He says he used a technology known as CRISPR to edit sections of the human genome, performing the procedure on embryonic humans. The technology, which selectively "snips" and trims areas of the genome and replaces it with strands of desired DNA, has previously been used on adult humans and other species. CRISPR technology has only recently been used to treat deadly diseases in adults, and limited experiments have been performed on animals.
In a December 2018 letter signed by 150 Chinese scientists, He was condemned for ignoring ethical guidelines. The letter called the gene manipulation a "Pandora's box," and said, "The biomedical ethics review for this so-called research exists in name only. Conducting direct human experiments can only be described as crazy."
In the April letter, the scientists drew attention to scientific questions surrounding germline editing that, in their view, must be addressed before scientists proceed. These include how artificial changes to an embryo's genes "might interact with existing human genetic diversity when these new alterations are passed on to future generations."
Clinical germline editing is currently banned in the United States and in 30 or so other countries throughout the world, including China.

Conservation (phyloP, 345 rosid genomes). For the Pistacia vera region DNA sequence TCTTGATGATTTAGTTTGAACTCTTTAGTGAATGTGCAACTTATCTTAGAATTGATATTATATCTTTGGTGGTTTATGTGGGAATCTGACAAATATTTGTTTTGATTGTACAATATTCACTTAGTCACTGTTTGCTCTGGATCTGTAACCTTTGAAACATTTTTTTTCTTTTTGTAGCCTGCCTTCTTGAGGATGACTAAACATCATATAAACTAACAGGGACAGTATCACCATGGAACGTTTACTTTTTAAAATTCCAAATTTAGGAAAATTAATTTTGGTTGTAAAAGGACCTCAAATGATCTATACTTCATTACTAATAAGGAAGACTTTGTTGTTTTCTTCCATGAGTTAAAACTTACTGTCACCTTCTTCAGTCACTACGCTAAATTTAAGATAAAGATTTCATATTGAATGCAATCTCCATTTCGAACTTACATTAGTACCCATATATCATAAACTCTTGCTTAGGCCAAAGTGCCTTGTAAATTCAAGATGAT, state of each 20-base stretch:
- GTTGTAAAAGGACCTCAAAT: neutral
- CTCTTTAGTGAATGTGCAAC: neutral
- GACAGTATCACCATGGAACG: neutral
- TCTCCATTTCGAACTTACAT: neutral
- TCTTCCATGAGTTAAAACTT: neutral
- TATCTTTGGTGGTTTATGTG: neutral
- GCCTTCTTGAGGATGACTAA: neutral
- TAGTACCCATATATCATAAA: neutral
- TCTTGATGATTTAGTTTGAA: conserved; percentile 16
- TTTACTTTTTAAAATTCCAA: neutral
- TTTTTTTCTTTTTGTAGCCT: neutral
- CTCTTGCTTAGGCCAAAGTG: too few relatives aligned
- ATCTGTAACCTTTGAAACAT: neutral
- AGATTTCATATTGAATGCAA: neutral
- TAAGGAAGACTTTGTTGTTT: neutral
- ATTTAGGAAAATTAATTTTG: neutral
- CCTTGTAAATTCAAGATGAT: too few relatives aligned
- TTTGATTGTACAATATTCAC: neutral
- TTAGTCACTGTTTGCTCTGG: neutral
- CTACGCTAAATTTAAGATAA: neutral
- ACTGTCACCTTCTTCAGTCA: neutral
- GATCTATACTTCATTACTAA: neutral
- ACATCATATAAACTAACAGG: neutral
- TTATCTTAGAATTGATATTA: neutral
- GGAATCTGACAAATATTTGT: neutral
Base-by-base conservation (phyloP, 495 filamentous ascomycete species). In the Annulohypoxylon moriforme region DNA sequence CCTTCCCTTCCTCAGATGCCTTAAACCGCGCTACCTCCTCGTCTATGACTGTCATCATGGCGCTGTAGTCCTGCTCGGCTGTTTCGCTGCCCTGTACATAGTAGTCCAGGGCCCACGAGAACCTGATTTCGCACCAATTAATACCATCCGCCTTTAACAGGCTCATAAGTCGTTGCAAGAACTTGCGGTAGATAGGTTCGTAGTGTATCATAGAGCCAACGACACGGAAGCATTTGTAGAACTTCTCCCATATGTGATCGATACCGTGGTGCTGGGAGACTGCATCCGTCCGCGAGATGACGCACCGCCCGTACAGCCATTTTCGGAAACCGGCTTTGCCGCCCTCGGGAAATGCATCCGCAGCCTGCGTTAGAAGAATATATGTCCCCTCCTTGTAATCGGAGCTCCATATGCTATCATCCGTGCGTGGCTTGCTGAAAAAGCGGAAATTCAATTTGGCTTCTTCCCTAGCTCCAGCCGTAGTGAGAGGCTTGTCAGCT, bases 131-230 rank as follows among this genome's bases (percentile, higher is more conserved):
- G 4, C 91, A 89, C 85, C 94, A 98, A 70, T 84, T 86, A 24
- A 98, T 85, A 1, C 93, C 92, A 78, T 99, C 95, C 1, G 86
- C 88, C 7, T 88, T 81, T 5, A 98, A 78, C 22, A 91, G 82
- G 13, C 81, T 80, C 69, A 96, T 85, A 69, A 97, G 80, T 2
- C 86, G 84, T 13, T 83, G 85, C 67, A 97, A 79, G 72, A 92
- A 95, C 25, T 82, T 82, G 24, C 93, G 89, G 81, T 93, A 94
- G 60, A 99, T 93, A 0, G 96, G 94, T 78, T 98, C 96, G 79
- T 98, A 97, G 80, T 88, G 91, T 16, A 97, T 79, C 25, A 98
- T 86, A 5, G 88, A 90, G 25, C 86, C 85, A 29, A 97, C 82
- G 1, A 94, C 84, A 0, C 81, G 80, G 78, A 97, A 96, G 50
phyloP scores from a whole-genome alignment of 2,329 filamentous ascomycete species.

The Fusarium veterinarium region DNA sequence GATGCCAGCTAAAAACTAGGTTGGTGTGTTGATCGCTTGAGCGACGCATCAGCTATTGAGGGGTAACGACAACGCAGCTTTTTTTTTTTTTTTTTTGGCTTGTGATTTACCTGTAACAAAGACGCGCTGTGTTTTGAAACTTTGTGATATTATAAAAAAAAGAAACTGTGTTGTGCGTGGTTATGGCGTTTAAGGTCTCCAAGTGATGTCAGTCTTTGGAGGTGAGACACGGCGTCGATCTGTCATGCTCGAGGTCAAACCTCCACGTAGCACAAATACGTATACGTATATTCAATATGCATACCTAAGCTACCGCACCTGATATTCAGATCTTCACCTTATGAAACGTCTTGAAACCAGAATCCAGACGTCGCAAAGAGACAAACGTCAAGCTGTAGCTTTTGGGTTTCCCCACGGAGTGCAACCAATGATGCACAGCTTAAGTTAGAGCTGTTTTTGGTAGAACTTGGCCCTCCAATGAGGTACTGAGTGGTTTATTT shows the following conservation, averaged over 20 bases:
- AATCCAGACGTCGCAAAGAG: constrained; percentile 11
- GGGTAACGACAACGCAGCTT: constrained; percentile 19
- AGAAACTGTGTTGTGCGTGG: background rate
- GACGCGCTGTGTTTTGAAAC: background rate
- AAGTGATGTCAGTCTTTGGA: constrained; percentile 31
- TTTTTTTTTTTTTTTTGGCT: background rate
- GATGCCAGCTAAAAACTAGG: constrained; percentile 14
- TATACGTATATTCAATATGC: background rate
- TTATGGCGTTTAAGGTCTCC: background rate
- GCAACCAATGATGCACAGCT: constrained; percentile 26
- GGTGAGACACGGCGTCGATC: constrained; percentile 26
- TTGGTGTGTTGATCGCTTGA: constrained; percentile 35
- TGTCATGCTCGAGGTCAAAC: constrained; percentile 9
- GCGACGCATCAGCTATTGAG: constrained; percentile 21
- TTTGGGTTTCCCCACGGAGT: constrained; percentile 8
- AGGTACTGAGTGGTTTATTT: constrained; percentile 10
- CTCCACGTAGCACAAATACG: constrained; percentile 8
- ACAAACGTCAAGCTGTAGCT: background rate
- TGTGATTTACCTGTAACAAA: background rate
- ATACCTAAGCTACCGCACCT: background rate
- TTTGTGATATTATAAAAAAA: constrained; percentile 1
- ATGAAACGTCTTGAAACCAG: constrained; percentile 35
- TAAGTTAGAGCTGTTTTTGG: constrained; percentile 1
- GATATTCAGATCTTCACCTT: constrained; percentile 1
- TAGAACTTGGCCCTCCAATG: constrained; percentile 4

"Before this status quo is revisited, it is vital that extensive discussions and engagement take place among all major stakeholders, including members of the scientific, medical, patient, caregiver, policy, legal, ethical, and faith communities," the letter reads.
These stakeholders must be consulted before any more germline editing takes place, they say, and "effective and easily accessible mechanisms" must be developed "for reporting potential violations."
The scientists in the April letter noted the potential for gene editing in somatic cells which do not result in births or the passing on of manipulated traits.
"In somatic cells, certain types of gene editing will likely have important scientific and medical applications, including their use to treat patients living with genetic disorders such as sickle cell anemia, beta-thalassemia, blindness, muscular dystrophies, and hemophilia, as well as cancer and many other diseases," the scientists wrote.
Azar has not yet issued a response to the April letter.
CNA spoke to John DiCamillo, an ethicist at the National Catholic Bioethics Center, in early 2017. He explained that somatic cell gene editing may be morally legitimate when used for "a directly therapeutic purpose for a particular patient in question, and if we're sure we're going to limit whatever changes to this person."
He pointed to gene therapy trials for disorders such as sickle cell disease and cancer that show promise for treating difficult disorders.
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Editing sperm, eggs, or early embryos, however, presents serious concerns, he said. Manipulating sperm and ova requires removing them from a person's body; if conception is achieved with these cells, it is nearly always through in vitro methods. This practice of in vitro fertilization is held by the Church to be ethically unacceptable because it dissociates procreation from the integrally personal context of the conjugal act.